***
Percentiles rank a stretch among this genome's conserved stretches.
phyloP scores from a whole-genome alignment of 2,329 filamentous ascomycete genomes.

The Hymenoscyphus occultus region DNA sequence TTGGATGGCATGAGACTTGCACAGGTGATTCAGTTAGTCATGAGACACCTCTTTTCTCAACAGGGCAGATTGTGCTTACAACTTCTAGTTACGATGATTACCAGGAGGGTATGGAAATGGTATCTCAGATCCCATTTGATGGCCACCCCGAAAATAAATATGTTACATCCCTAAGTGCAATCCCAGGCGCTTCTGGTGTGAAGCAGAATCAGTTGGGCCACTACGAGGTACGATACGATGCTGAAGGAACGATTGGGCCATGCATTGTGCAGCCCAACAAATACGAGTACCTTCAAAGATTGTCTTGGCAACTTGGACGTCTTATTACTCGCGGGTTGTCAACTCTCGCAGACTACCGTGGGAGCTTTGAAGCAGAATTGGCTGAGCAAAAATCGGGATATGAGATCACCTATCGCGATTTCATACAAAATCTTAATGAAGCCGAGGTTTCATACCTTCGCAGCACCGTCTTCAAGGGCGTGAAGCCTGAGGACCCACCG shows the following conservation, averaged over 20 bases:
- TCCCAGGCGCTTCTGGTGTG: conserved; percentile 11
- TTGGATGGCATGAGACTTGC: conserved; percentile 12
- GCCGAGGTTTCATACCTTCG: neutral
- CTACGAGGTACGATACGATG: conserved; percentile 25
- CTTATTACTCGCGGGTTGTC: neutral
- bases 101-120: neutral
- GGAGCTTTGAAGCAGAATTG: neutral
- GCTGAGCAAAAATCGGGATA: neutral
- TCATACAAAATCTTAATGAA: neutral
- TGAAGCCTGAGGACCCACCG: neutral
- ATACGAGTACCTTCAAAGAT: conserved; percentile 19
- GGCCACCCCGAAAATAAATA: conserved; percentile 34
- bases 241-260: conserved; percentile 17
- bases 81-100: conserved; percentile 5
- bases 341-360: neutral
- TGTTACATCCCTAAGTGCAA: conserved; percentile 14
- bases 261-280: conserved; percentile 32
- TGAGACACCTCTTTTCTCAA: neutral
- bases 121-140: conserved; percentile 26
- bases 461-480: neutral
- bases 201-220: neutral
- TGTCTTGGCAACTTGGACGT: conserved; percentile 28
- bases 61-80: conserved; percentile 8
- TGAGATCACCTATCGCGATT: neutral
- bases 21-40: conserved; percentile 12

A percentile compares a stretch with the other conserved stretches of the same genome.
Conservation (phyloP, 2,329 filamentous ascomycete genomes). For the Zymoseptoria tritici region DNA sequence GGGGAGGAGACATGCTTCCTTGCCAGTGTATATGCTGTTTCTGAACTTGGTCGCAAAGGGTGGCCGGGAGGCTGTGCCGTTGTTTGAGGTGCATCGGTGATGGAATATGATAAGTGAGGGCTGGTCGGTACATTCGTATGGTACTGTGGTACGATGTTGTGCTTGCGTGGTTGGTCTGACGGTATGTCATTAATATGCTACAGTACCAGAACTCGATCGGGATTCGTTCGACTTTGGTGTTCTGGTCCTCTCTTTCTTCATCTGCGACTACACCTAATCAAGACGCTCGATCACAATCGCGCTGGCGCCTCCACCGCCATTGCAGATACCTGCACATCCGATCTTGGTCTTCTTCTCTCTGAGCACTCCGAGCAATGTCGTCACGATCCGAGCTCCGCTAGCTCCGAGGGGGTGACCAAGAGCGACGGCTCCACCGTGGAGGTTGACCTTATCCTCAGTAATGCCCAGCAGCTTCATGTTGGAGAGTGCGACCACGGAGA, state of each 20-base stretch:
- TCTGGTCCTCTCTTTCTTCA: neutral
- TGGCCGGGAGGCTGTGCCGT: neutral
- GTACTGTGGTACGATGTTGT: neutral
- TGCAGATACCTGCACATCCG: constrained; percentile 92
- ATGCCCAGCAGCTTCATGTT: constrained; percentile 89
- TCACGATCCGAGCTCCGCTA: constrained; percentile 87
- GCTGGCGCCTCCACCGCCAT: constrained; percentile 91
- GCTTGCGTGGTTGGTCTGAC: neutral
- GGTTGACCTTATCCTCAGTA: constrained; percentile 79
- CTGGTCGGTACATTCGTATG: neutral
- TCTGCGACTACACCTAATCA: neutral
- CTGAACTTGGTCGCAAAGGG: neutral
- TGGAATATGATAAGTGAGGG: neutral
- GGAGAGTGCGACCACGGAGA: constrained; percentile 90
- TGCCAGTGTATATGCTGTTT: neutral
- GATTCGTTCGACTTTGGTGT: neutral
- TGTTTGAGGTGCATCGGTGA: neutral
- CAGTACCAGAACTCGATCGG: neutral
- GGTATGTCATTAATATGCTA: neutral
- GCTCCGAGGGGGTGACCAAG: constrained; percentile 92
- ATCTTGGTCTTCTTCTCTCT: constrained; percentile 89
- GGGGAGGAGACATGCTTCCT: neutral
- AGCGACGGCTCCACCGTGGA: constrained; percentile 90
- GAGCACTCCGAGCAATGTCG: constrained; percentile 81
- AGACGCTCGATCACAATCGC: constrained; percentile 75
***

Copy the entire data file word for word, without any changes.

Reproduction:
Percentiles rank a stretch among this genome's conserved stretches.
phyloP scores from a whole-genome alignment of 2,329 filamentous ascomycete genomes.

The Hymenoscyphus occultus region DNA sequence TTGGATGGCATGAGACTTGCACAGGTGATTCAGTTAGTCATGAGACACCTCTTTTCTCAACAGGGCAGATTGTGCTTACAACTTCTAGTTACGATGATTACCAGGAGGGTATGGAAATGGTATCTCAGATCCCATTTGATGGCCACCCCGAAAATAAATATGTTACATCCCTAAGTGCAATCCCAGGCGCTTCTGGTGTGAAGCAGAATCAGTTGGGCCACTACGAGGTACGATACGATGCTGAAGGAACGATTGGGCCATGCATTGTGCAGCCCAACAAATACGAGTACCTTCAAAGATTGTCTTGGCAACTTGGACGTCTTATTACTCGCGGGTTGTCAACTCTCGCAGACTACCGTGGGAGCTTTGAAGCAGAATTGGCTGAGCAAAAATCGGGATATGAGATCACCTATCGCGATTTCATACAAAATCTTAATGAAGCCGAGGTTTCATACCTTCGCAGCACCGTCTTCAAGGGCGTGAAGCCTGAGGACCCACCG shows the following conservation, averaged over 20 bases:
- TCCCAGGCGCTTCTGGTGTG: conserved; percentile 11
- TTGGATGGCATGAGACTTGC: conserved; percentile 12
- GCCGAGGTTTCATACCTTCG: neutral
- CTACGAGGTACGATACGATG: conserved; percentile 25
- CTTATTACTCGCGGGTTGTC: neutral
- bases 101-120: neutral
- GGAGCTTTGAAGCAGAATTG: neutral
- GCTGAGCAAAAATCGGGATA: neutral
- TCATACAAAATCTTAATGAA: neutral
- TGAAGCCTGAGGACCCACCG: neutral
- ATACGAGTACCTTCAAAGAT: conserved; percentile 19
- GGCCACCCCGAAAATAAATA: conserved; percentile 34
- bases 241-260: conserved; percentile 17
- bases 81-100: conserved; percentile 5
- bases 341-360: neutral
- TGTTACATCCCTAAGTGCAA: conserved; percentile 14
- bases 261-280: conserved; percentile 32
- TGAGACACCTCTTTTCTCAA: neutral
- bases 121-140: conserved; percentile 26
- bases 461-480: neutral
- bases 201-220: neutral
- TGTCTTGGCAACTTGGACGT: conserved; percentile 28
- bases 61-80: conserved; percentile 8
- TGAGATCACCTATCGCGATT: neutral
- bases 21-40: conserved; percentile 12

A percentile compares a stretch with the other conserved stretches of the same genome.
Conservation (phyloP, 2,329 filamentous ascomycete genomes). For the Zymoseptoria tritici region DNA sequence GGGGAGGAGACATGCTTCCTTGCCAGTGTATATGCTGTTTCTGAACTTGGTCGCAAAGGGTGGCCGGGAGGCTGTGCCGTTGTTTGAGGTGCATCGGTGATGGAATATGATAAGTGAGGGCTGGTCGGTACATTCGTATGGTACTGTGGTACGATGTTGTGCTTGCGTGGTTGGTCTGACGGTATGTCATTAATATGCTACAGTACCAGAACTCGATCGGGATTCGTTCGACTTTGGTGTTCTGGTCCTCTCTTTCTTCATCTGCGACTACACCTAATCAAGACGCTCGATCACAATCGCGCTGGCGCCTCCACCGCCATTGCAGATACCTGCACATCCGATCTTGGTCTTCTTCTCTCTGAGCACTCCGAGCAATGTCGTCACGATCCGAGCTCCGCTAGCTCCGAGGGGGTGACCAAGAGCGACGGCTCCACCGTGGAGGTTGACCTTATCCTCAGTAATGCCCAGCAGCTTCATGTTGGAGAGTGCGACCACGGAGA, state of each 20-base stretch:
- TCTGGTCCTCTCTTTCTTCA: neutral
- TGGCCGGGAGGCTGTGCCGT: neutral
- GTACTGTGGTACGATGTTGT: neutral
- TGCAGATACCTGCACATCCG: constrained; percentile 92
- ATGCCCAGCAGCTTCATGTT: constrained; percentile 89
- TCACGATCCGAGCTCCGCTA: constrained; percentile 87
- GCTGGCGCCTCCACCGCCAT: constrained; percentile 91
- GCTTGCGTGGTTGGTCTGAC: neutral
- GGTTGACCTTATCCTCAGTA: constrained; percentile 79
- CTGGTCGGTACATTCGTATG: neutral
- TCTGCGACTACACCTAATCA: neutral
- CTGAACTTGGTCGCAAAGGG: neutral
- TGGAATATGATAAGTGAGGG: neutral
- GGAGAGTGCGACCACGGAGA: constrained; percentile 90
- TGCCAGTGTATATGCTGTTT: neutral
- GATTCGTTCGACTTTGGTGT: neutral
- TGTTTGAGGTGCATCGGTGA: neutral
- CAGTACCAGAACTCGATCGG: neutral
- GGTATGTCATTAATATGCTA: neutral
- GCTCCGAGGGGGTGACCAAG: constrained; percentile 92
- ATCTTGGTCTTCTTCTCTCT: constrained; percentile 89
- GGGGAGGAGACATGCTTCCT: neutral
- AGCGACGGCTCCACCGTGGA: constrained; percentile 90
- GAGCACTCCGAGCAATGTCG: constrained; percentile 81
- AGACGCTCGATCACAATCGC: constrained; percentile 75